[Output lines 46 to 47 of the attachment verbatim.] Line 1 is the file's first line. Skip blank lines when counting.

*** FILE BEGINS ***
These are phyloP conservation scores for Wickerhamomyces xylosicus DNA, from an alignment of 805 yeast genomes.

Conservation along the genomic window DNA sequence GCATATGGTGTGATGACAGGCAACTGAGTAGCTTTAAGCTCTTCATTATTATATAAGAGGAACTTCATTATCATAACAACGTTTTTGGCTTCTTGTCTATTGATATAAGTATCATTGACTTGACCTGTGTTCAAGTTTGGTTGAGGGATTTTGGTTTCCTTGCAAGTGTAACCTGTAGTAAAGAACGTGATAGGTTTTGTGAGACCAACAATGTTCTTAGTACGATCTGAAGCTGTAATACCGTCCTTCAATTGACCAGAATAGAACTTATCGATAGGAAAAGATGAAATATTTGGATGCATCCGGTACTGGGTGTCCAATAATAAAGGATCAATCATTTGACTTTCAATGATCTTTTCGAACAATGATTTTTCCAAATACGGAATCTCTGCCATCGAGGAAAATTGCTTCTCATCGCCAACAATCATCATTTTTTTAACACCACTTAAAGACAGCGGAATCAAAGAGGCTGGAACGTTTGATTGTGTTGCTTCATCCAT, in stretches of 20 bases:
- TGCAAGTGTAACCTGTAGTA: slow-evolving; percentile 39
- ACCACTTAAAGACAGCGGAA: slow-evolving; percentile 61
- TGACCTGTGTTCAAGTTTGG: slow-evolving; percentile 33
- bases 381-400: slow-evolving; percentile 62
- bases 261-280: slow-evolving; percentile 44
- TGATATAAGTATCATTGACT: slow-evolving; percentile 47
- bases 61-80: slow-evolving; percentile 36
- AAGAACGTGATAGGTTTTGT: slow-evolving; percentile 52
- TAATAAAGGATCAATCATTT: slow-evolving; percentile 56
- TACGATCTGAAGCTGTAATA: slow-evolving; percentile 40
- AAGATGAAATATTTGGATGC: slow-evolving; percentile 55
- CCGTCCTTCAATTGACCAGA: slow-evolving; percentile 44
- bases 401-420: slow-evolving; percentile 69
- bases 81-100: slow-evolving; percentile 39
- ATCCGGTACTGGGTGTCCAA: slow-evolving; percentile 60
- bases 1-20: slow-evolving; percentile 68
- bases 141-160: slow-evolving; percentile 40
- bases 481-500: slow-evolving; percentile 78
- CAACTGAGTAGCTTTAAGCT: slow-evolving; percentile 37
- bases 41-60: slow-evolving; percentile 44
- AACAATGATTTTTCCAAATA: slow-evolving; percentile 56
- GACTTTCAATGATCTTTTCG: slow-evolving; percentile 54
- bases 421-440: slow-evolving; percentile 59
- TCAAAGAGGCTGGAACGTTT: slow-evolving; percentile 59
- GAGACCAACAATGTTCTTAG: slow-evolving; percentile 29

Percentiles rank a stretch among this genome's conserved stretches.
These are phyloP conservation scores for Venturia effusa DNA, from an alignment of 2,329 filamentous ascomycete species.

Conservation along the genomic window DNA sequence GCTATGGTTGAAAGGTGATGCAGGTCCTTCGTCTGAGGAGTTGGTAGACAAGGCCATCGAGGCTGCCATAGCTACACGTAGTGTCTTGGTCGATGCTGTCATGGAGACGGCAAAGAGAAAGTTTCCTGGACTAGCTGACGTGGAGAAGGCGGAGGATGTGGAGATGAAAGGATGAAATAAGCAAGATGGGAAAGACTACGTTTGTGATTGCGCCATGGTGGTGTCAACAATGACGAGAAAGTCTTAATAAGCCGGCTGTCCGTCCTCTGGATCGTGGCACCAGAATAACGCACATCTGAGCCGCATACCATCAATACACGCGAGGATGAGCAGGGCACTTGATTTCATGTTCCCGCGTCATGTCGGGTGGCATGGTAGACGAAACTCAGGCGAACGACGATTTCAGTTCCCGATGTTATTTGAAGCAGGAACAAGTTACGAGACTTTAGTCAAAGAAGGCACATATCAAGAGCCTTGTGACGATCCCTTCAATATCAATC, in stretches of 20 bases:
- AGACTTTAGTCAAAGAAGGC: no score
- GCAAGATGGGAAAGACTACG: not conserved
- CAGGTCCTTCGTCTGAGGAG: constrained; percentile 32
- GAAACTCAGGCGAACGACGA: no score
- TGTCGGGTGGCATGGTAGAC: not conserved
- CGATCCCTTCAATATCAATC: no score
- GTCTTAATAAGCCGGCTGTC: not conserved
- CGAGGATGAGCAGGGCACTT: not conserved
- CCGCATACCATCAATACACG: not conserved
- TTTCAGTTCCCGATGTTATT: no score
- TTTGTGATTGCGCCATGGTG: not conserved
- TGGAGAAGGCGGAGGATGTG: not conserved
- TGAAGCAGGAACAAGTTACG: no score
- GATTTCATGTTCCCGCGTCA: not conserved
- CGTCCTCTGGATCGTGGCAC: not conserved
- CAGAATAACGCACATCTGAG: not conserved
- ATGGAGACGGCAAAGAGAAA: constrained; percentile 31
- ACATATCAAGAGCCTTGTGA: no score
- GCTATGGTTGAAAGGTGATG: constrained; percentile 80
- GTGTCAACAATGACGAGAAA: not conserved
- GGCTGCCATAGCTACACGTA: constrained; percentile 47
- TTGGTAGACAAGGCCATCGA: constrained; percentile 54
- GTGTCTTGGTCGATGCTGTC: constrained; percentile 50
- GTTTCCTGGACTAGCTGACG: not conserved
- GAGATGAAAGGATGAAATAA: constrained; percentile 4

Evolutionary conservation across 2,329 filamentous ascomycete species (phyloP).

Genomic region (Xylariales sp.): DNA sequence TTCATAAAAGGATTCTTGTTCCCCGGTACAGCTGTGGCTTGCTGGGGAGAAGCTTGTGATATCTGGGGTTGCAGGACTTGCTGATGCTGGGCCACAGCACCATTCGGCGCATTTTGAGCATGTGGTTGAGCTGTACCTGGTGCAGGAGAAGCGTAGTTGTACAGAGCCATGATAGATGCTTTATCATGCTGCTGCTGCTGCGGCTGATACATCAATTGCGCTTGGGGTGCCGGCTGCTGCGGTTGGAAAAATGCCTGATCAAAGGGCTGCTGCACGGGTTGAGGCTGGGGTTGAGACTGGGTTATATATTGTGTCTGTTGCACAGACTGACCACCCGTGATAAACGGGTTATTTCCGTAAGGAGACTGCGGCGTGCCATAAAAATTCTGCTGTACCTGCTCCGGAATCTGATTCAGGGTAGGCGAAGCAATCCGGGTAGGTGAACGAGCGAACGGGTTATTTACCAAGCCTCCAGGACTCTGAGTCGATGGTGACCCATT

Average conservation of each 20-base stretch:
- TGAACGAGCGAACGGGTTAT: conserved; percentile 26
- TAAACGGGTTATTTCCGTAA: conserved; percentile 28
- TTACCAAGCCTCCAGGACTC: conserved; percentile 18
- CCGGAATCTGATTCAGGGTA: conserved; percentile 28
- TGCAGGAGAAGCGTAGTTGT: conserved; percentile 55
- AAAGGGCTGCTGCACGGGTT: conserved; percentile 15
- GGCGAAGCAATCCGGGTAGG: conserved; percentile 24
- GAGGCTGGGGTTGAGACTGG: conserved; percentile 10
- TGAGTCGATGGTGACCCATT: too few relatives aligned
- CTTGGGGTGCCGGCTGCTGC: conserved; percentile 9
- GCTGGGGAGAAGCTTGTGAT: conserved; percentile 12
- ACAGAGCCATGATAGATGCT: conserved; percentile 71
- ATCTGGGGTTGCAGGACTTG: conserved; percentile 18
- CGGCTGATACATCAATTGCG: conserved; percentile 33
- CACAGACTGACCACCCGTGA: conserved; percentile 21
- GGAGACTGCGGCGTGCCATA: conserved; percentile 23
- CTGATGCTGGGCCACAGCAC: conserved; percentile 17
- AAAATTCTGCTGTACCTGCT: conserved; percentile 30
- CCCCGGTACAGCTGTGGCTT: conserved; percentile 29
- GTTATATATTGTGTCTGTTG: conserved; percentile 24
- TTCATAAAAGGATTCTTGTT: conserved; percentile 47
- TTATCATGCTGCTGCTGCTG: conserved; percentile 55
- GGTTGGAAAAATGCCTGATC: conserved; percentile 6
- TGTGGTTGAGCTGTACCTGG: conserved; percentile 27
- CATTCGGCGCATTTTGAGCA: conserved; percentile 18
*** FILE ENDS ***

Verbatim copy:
- CAGAATAACGCACATCTGAG: not conserved
- ATGGAGACGGCAAAGAGAAA: constrained; percentile 31